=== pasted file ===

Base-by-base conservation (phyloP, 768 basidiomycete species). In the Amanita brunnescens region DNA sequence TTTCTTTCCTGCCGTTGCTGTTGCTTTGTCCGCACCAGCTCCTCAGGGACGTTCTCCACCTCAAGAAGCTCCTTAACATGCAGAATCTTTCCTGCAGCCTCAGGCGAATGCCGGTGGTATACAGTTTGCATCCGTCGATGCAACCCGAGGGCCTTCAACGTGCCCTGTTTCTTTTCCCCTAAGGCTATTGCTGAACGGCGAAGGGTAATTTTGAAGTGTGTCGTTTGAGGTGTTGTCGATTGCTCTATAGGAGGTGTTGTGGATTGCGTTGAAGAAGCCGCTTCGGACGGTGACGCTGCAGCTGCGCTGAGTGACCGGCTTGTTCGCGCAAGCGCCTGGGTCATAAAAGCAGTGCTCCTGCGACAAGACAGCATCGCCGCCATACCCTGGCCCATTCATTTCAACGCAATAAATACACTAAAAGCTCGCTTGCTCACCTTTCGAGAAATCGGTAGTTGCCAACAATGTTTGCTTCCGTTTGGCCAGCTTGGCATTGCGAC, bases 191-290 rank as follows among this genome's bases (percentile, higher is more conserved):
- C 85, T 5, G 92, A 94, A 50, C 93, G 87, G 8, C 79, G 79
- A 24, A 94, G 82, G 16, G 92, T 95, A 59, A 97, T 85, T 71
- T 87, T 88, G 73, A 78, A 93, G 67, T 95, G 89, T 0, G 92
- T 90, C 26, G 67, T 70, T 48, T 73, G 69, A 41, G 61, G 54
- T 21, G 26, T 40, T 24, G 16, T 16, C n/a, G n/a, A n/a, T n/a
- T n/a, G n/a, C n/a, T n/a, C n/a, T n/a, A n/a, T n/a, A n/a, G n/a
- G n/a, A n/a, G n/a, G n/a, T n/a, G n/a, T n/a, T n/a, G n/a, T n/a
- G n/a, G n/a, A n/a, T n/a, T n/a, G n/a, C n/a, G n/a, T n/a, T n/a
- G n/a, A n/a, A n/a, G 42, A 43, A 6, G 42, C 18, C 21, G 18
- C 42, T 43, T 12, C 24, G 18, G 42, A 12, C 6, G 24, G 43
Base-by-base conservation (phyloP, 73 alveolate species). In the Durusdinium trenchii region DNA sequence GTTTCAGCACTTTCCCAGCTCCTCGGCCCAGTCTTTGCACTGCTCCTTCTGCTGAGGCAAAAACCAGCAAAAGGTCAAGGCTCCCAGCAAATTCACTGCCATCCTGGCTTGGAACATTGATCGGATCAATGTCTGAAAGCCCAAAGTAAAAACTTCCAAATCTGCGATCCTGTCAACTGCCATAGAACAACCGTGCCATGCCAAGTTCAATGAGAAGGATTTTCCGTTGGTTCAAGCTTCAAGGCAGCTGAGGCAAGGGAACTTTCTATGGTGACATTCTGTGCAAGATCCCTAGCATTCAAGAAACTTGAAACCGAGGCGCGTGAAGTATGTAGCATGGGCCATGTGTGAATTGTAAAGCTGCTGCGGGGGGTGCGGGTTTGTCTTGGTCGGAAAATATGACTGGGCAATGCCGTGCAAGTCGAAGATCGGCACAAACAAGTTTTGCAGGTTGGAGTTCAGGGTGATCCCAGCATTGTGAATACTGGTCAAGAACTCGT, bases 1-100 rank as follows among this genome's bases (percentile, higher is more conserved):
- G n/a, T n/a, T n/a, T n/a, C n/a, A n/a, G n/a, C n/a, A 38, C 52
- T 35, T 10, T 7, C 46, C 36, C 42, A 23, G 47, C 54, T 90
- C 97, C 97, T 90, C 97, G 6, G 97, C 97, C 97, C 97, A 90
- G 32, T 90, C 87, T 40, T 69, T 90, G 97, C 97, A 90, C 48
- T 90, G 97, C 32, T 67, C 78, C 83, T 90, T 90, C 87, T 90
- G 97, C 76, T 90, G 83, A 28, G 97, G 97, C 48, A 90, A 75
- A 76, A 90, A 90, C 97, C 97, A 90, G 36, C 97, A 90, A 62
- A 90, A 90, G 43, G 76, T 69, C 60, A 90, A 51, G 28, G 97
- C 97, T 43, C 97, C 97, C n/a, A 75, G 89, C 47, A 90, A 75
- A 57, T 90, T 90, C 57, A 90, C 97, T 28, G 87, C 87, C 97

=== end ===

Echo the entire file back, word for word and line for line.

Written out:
Base-by-base conservation (phyloP, 768 basidiomycete species). In the Amanita brunnescens region DNA sequence TTTCTTTCCTGCCGTTGCTGTTGCTTTGTCCGCACCAGCTCCTCAGGGACGTTCTCCACCTCAAGAAGCTCCTTAACATGCAGAATCTTTCCTGCAGCCTCAGGCGAATGCCGGTGGTATACAGTTTGCATCCGTCGATGCAACCCGAGGGCCTTCAACGTGCCCTGTTTCTTTTCCCCTAAGGCTATTGCTGAACGGCGAAGGGTAATTTTGAAGTGTGTCGTTTGAGGTGTTGTCGATTGCTCTATAGGAGGTGTTGTGGATTGCGTTGAAGAAGCCGCTTCGGACGGTGACGCTGCAGCTGCGCTGAGTGACCGGCTTGTTCGCGCAAGCGCCTGGGTCATAAAAGCAGTGCTCCTGCGACAAGACAGCATCGCCGCCATACCCTGGCCCATTCATTTCAACGCAATAAATACACTAAAAGCTCGCTTGCTCACCTTTCGAGAAATCGGTAGTTGCCAACAATGTTTGCTTCCGTTTGGCCAGCTTGGCATTGCGAC, bases 191-290 rank as follows among this genome's bases (percentile, higher is more conserved):
- C 85, T 5, G 92, A 94, A 50, C 93, G 87, G 8, C 79, G 79
- A 24, A 94, G 82, G 16, G 92, T 95, A 59, A 97, T 85, T 71
- T 87, T 88, G 73, A 78, A 93, G 67, T 95, G 89, T 0, G 92
- T 90, C 26, G 67, T 70, T 48, T 73, G 69, A 41, G 61, G 54
- T 21, G 26, T 40, T 24, G 16, T 16, C n/a, G n/a, A n/a, T n/a
- T n/a, G n/a, C n/a, T n/a, C n/a, T n/a, A n/a, T n/a, A n/a, G n/a
- G n/a, A n/a, G n/a, G n/a, T n/a, G n/a, T n/a, T n/a, G n/a, T n/a
- G n/a, G n/a, A n/a, T n/a, T n/a, G n/a, C n/a, G n/a, T n/a, T n/a
- G n/a, A n/a, A n/a, G 42, A 43, A 6, G 42, C 18, C 21, G 18
- C 42, T 43, T 12, C 24, G 18, G 42, A 12, C 6, G 24, G 43
Base-by-base conservation (phyloP, 73 alveolate species). In the Durusdinium trenchii region DNA sequence GTTTCAGCACTTTCCCAGCTCCTCGGCCCAGTCTTTGCACTGCTCCTTCTGCTGAGGCAAAAACCAGCAAAAGGTCAAGGCTCCCAGCAAATTCACTGCCATCCTGGCTTGGAACATTGATCGGATCAATGTCTGAAAGCCCAAAGTAAAAACTTCCAAATCTGCGATCCTGTCAACTGCCATAGAACAACCGTGCCATGCCAAGTTCAATGAGAAGGATTTTCCGTTGGTTCAAGCTTCAAGGCAGCTGAGGCAAGGGAACTTTCTATGGTGACATTCTGTGCAAGATCCCTAGCATTCAAGAAACTTGAAACCGAGGCGCGTGAAGTATGTAGCATGGGCCATGTGTGAATTGTAAAGCTGCTGCGGGGGGTGCGGGTTTGTCTTGGTCGGAAAATATGACTGGGCAATGCCGTGCAAGTCGAAGATCGGCACAAACAAGTTTTGCAGGTTGGAGTTCAGGGTGATCCCAGCATTGTGAATACTGGTCAAGAACTCGT, bases 1-100 rank as follows among this genome's bases (percentile, higher is more conserved):
- G n/a, T n/a, T n/a, T n/a, C n/a, A n/a, G n/a, C n/a, A 38, C 52
- T 35, T 10, T 7, C 46, C 36, C 42, A 23, G 47, C 54, T 90
- C 97, C 97, T 90, C 97, G 6, G 97, C 97, C 97, C 97, A 90
- G 32, T 90, C 87, T 40, T 69, T 90, G 97, C 97, A 90, C 48
- T 90, G 97, C 32, T 67, C 78, C 83, T 90, T 90, C 87, T 90
- G 97, C 76, T 90, G 83, A 28, G 97, G 97, C 48, A 90, A 75
- A 76, A 90, A 90, C 97, C 97, A 90, G 36, C 97, A 90, A 62
- A 90, A 90, G 43, G 76, T 69, C 60, A 90, A 51, G 28, G 97
- C 97, T 43, C 97, C 97, C n/a, A 75, G 89, C 47, A 90, A 75
- A 57, T 90, T 90, C 57, A 90, C 97, T 28, G 87, C 87, C 97